Condoms: FSA Eligibility
No prescription required.
Why and when do I need to use a condom?
Condoms, when used consistently and correctly, are a very effective form of protection that can help stop the transmission of sexually transmitted infections (STIs) such as HIV, and prevent pregnancy. You need to use a new condom every time you have sexual intercourse; from the moment the penis first comes into contact with the vagina or anus, until there is no contact. Never use the same condom twice. Only put on a condom once there is a partial or full erection. If a condom breaks during sexual intercourse, pull out quickly and replace the condom (Planned Parenthood Federation of America Inc.).
What are the different types of condoms?
The 'male' condom is a sheath or covering which fits over a man's penis, and which is closed at one end. There is also now a female condom, or vaginal sheath, which is used by a woman and fits inside the vagina.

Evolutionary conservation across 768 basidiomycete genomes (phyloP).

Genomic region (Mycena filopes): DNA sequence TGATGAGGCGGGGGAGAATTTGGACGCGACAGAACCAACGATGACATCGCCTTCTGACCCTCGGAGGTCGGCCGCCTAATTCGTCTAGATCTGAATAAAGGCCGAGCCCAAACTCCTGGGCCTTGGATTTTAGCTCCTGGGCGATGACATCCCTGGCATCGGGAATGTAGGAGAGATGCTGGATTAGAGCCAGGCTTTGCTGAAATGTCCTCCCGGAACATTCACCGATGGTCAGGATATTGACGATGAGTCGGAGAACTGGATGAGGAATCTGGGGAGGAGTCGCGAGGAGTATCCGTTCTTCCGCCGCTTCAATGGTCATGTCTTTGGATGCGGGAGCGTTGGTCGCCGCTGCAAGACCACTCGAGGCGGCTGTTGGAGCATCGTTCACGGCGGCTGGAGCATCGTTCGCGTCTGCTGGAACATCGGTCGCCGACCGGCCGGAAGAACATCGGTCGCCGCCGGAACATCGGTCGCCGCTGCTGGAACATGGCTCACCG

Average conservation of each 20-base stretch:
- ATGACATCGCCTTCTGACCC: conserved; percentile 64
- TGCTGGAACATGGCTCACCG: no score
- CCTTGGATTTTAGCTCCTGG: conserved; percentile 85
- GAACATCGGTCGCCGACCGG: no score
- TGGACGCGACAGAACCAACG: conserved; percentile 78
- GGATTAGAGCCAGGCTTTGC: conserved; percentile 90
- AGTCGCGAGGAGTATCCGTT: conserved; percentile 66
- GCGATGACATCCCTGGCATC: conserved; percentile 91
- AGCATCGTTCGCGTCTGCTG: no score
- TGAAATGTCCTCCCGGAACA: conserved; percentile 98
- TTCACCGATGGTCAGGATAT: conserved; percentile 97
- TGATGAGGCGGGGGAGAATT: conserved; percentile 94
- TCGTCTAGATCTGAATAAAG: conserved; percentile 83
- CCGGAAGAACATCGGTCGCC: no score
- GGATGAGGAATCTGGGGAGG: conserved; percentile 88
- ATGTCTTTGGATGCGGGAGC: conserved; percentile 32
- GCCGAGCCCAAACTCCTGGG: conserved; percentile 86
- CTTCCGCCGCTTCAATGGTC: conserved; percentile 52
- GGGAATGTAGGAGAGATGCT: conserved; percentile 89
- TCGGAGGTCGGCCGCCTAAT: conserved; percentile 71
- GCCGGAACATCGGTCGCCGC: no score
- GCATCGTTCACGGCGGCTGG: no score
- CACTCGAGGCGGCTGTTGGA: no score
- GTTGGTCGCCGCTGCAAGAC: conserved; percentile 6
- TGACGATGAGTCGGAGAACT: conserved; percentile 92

Condoms are usually made of latex or polyurethane. If possible you should use a latex condom, as they are slightly more reliable and in most countries they are most readily available. Latex condoms can only be used with water based lubricants, not oil based lubricants as they break down the latex. Polyurethane condoms are made from a type of plastic and are suitable for the small number of people who are allergic to latex. Most condoms come with lubrication, but if you want to use some extra lubrication, put it on the outside of the condom (TeensHealth).
Where can I get condoms?
Family planning and sexual health clinics provide condoms free of charge. Condoms are available at supermarkets, convenience stores and gas stations. You can also order them online from different manufacturers and distributors. There are no age limits for buying condoms.
How can I make sure condoms are effective and safe to use?
Condoms have expiration or manufacture dates on the box. You should check the expiration date and not use the condom if the date has passed. Condoms can deteriorate if not stored properly since they are affected by both heat and light. It’s best not to store condoms in your back pocket, wallet, or glove compartment of your car (TeensHealth).